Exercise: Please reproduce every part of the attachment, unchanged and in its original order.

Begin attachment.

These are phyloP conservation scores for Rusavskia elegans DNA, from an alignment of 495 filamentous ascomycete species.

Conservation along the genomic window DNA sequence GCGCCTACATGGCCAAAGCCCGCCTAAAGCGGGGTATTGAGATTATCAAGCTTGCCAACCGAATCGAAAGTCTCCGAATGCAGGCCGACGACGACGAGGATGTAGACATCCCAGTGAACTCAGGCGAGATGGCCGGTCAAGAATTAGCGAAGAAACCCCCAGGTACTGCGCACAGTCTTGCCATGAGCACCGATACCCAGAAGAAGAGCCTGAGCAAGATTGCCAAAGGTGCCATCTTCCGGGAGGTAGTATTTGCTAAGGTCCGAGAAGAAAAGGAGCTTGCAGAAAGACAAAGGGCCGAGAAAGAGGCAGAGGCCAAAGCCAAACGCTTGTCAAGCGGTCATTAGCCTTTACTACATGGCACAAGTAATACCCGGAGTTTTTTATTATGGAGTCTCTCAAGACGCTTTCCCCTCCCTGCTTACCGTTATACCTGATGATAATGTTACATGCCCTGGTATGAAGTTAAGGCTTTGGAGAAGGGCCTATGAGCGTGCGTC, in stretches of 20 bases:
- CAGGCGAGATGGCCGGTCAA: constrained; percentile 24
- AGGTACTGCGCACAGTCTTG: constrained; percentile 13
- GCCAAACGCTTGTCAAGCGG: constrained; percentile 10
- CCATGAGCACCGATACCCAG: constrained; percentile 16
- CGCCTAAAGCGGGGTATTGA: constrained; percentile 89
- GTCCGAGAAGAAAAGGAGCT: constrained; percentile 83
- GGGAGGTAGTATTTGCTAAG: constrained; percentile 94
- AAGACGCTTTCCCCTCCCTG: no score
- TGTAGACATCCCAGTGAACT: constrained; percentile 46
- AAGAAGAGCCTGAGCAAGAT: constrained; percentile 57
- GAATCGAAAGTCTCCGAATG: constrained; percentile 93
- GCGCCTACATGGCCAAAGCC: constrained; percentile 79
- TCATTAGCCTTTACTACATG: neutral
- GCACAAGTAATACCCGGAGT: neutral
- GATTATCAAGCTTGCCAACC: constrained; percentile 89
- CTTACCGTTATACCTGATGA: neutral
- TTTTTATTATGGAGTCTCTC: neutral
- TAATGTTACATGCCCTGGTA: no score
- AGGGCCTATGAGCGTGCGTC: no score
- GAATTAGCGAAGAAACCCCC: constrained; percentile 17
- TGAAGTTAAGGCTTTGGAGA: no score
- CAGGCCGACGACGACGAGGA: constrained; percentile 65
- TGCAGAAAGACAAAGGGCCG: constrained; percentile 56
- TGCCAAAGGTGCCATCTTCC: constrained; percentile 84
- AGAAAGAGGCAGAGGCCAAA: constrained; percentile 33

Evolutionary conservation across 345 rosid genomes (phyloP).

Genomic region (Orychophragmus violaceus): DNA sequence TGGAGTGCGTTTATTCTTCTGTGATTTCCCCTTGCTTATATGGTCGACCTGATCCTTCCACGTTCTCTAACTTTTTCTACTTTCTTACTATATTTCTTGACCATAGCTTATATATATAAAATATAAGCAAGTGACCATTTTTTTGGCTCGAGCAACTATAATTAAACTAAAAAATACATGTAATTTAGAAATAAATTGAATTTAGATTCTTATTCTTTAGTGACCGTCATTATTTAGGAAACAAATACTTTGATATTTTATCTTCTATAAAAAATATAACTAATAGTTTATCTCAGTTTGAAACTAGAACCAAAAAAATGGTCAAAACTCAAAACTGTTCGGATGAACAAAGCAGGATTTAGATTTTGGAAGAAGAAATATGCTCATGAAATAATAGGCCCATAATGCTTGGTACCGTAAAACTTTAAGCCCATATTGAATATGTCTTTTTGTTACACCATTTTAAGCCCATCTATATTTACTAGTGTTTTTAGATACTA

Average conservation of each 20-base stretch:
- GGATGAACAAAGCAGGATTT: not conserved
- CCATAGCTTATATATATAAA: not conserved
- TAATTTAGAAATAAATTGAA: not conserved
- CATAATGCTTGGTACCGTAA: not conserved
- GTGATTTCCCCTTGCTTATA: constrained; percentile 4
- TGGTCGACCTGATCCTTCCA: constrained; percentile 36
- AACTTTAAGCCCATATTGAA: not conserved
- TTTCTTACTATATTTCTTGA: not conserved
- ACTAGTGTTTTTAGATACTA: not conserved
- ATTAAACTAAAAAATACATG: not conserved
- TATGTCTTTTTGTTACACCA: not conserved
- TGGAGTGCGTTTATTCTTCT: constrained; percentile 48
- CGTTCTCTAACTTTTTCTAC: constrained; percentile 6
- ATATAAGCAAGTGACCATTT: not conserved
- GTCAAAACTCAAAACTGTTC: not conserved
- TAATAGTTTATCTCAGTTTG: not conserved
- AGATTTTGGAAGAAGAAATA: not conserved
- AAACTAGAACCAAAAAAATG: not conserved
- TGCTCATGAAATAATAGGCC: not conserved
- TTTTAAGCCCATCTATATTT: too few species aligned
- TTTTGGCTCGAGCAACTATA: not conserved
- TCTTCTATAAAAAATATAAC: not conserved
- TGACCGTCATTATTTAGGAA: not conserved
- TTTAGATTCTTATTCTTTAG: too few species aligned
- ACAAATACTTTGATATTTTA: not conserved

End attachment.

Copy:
These are phyloP conservation scores for Rusavskia elegans DNA, from an alignment of 495 filamentous ascomycete species.

Conservation along the genomic window DNA sequence GCGCCTACATGGCCAAAGCCCGCCTAAAGCGGGGTATTGAGATTATCAAGCTTGCCAACCGAATCGAAAGTCTCCGAATGCAGGCCGACGACGACGAGGATGTAGACATCCCAGTGAACTCAGGCGAGATGGCCGGTCAAGAATTAGCGAAGAAACCCCCAGGTACTGCGCACAGTCTTGCCATGAGCACCGATACCCAGAAGAAGAGCCTGAGCAAGATTGCCAAAGGTGCCATCTTCCGGGAGGTAGTATTTGCTAAGGTCCGAGAAGAAAAGGAGCTTGCAGAAAGACAAAGGGCCGAGAAAGAGGCAGAGGCCAAAGCCAAACGCTTGTCAAGCGGTCATTAGCCTTTACTACATGGCACAAGTAATACCCGGAGTTTTTTATTATGGAGTCTCTCAAGACGCTTTCCCCTCCCTGCTTACCGTTATACCTGATGATAATGTTACATGCCCTGGTATGAAGTTAAGGCTTTGGAGAAGGGCCTATGAGCGTGCGTC, in stretches of 20 bases:
- CAGGCGAGATGGCCGGTCAA: constrained; percentile 24
- AGGTACTGCGCACAGTCTTG: constrained; percentile 13
- GCCAAACGCTTGTCAAGCGG: constrained; percentile 10
- CCATGAGCACCGATACCCAG: constrained; percentile 16
- CGCCTAAAGCGGGGTATTGA: constrained; percentile 89
- GTCCGAGAAGAAAAGGAGCT: constrained; percentile 83
- GGGAGGTAGTATTTGCTAAG: constrained; percentile 94
- AAGACGCTTTCCCCTCCCTG: no score
- TGTAGACATCCCAGTGAACT: constrained; percentile 46
- AAGAAGAGCCTGAGCAAGAT: constrained; percentile 57
- GAATCGAAAGTCTCCGAATG: constrained; percentile 93
- GCGCCTACATGGCCAAAGCC: constrained; percentile 79
- TCATTAGCCTTTACTACATG: neutral
- GCACAAGTAATACCCGGAGT: neutral
- GATTATCAAGCTTGCCAACC: constrained; percentile 89
- CTTACCGTTATACCTGATGA: neutral
- TTTTTATTATGGAGTCTCTC: neutral
- TAATGTTACATGCCCTGGTA: no score
- AGGGCCTATGAGCGTGCGTC: no score
- GAATTAGCGAAGAAACCCCC: constrained; percentile 17
- TGAAGTTAAGGCTTTGGAGA: no score
- CAGGCCGACGACGACGAGGA: constrained; percentile 65
- TGCAGAAAGACAAAGGGCCG: constrained; percentile 56
- TGCCAAAGGTGCCATCTTCC: constrained; percentile 84
- AGAAAGAGGCAGAGGCCAAA: constrained; percentile 33

Evolutionary conservation across 345 rosid genomes (phyloP).

Genomic region (Orychophragmus violaceus): DNA sequence TGGAGTGCGTTTATTCTTCTGTGATTTCCCCTTGCTTATATGGTCGACCTGATCCTTCCACGTTCTCTAACTTTTTCTACTTTCTTACTATATTTCTTGACCATAGCTTATATATATAAAATATAAGCAAGTGACCATTTTTTTGGCTCGAGCAACTATAATTAAACTAAAAAATACATGTAATTTAGAAATAAATTGAATTTAGATTCTTATTCTTTAGTGACCGTCATTATTTAGGAAACAAATACTTTGATATTTTATCTTCTATAAAAAATATAACTAATAGTTTATCTCAGTTTGAAACTAGAACCAAAAAAATGGTCAAAACTCAAAACTGTTCGGATGAACAAAGCAGGATTTAGATTTTGGAAGAAGAAATATGCTCATGAAATAATAGGCCCATAATGCTTGGTACCGTAAAACTTTAAGCCCATATTGAATATGTCTTTTTGTTACACCATTTTAAGCCCATCTATATTTACTAGTGTTTTTAGATACTA

Average conservation of each 20-base stretch:
- GGATGAACAAAGCAGGATTT: not conserved
- CCATAGCTTATATATATAAA: not conserved
- TAATTTAGAAATAAATTGAA: not conserved
- CATAATGCTTGGTACCGTAA: not conserved
- GTGATTTCCCCTTGCTTATA: constrained; percentile 4
- TGGTCGACCTGATCCTTCCA: constrained; percentile 36
- AACTTTAAGCCCATATTGAA: not conserved
- TTTCTTACTATATTTCTTGA: not conserved
- ACTAGTGTTTTTAGATACTA: not conserved
- ATTAAACTAAAAAATACATG: not conserved
- TATGTCTTTTTGTTACACCA: not conserved
- TGGAGTGCGTTTATTCTTCT: constrained; percentile 48
- CGTTCTCTAACTTTTTCTAC: constrained; percentile 6
- ATATAAGCAAGTGACCATTT: not conserved
- GTCAAAACTCAAAACTGTTC: not conserved
- TAATAGTTTATCTCAGTTTG: not conserved
- AGATTTTGGAAGAAGAAATA: not conserved
- AAACTAGAACCAAAAAAATG: not conserved
- TGCTCATGAAATAATAGGCC: not conserved
- TTTTAAGCCCATCTATATTT: too few species aligned
- TTTTGGCTCGAGCAACTATA: not conserved
- TCTTCTATAAAAAATATAAC: not conserved
- TGACCGTCATTATTTAGGAA: not conserved
- TTTAGATTCTTATTCTTTAG: too few species aligned
- ACAAATACTTTGATATTTTA: not conserved